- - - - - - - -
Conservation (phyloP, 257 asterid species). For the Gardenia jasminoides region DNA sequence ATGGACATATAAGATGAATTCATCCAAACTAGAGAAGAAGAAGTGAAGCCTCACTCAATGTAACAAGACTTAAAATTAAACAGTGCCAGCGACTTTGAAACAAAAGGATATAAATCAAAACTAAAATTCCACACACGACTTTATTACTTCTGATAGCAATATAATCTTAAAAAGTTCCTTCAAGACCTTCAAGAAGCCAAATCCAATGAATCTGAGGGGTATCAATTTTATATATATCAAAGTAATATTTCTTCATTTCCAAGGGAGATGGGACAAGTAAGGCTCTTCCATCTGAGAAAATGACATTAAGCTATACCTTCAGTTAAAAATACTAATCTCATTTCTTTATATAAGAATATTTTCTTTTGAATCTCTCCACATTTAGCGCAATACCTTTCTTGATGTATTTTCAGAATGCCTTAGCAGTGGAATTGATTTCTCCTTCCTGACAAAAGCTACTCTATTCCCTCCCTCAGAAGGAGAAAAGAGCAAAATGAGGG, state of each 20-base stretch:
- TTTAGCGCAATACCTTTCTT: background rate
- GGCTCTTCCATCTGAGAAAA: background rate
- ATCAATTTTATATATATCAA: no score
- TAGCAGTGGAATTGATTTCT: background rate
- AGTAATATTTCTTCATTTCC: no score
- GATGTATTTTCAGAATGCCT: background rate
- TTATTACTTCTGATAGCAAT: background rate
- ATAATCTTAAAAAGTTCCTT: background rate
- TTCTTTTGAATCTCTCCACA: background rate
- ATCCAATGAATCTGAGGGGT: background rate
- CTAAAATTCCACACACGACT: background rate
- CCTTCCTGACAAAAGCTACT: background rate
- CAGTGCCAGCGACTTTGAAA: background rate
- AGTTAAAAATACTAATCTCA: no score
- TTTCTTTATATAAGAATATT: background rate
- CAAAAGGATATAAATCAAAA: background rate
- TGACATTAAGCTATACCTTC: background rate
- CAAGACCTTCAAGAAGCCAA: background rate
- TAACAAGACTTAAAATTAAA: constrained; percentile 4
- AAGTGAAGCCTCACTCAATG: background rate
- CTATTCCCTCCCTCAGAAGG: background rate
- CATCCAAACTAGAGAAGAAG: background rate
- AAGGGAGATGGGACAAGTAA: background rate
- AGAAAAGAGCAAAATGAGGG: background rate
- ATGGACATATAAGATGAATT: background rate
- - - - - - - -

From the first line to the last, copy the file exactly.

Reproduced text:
Conservation (phyloP, 257 asterid species). For the Gardenia jasminoides region DNA sequence ATGGACATATAAGATGAATTCATCCAAACTAGAGAAGAAGAAGTGAAGCCTCACTCAATGTAACAAGACTTAAAATTAAACAGTGCCAGCGACTTTGAAACAAAAGGATATAAATCAAAACTAAAATTCCACACACGACTTTATTACTTCTGATAGCAATATAATCTTAAAAAGTTCCTTCAAGACCTTCAAGAAGCCAAATCCAATGAATCTGAGGGGTATCAATTTTATATATATCAAAGTAATATTTCTTCATTTCCAAGGGAGATGGGACAAGTAAGGCTCTTCCATCTGAGAAAATGACATTAAGCTATACCTTCAGTTAAAAATACTAATCTCATTTCTTTATATAAGAATATTTTCTTTTGAATCTCTCCACATTTAGCGCAATACCTTTCTTGATGTATTTTCAGAATGCCTTAGCAGTGGAATTGATTTCTCCTTCCTGACAAAAGCTACTCTATTCCCTCCCTCAGAAGGAGAAAAGAGCAAAATGAGGG, state of each 20-base stretch:
- TTTAGCGCAATACCTTTCTT: background rate
- GGCTCTTCCATCTGAGAAAA: background rate
- ATCAATTTTATATATATCAA: no score
- TAGCAGTGGAATTGATTTCT: background rate
- AGTAATATTTCTTCATTTCC: no score
- GATGTATTTTCAGAATGCCT: background rate
- TTATTACTTCTGATAGCAAT: background rate
- ATAATCTTAAAAAGTTCCTT: background rate
- TTCTTTTGAATCTCTCCACA: background rate
- ATCCAATGAATCTGAGGGGT: background rate
- CTAAAATTCCACACACGACT: background rate
- CCTTCCTGACAAAAGCTACT: background rate
- CAGTGCCAGCGACTTTGAAA: background rate
- AGTTAAAAATACTAATCTCA: no score
- TTTCTTTATATAAGAATATT: background rate
- CAAAAGGATATAAATCAAAA: background rate
- TGACATTAAGCTATACCTTC: background rate
- CAAGACCTTCAAGAAGCCAA: background rate
- TAACAAGACTTAAAATTAAA: constrained; percentile 4
- AAGTGAAGCCTCACTCAATG: background rate
- CTATTCCCTCCCTCAGAAGG: background rate
- CATCCAAACTAGAGAAGAAG: background rate
- AAGGGAGATGGGACAAGTAA: background rate
- AGAAAAGAGCAAAATGAGGG: background rate
- ATGGACATATAAGATGAATT: background rate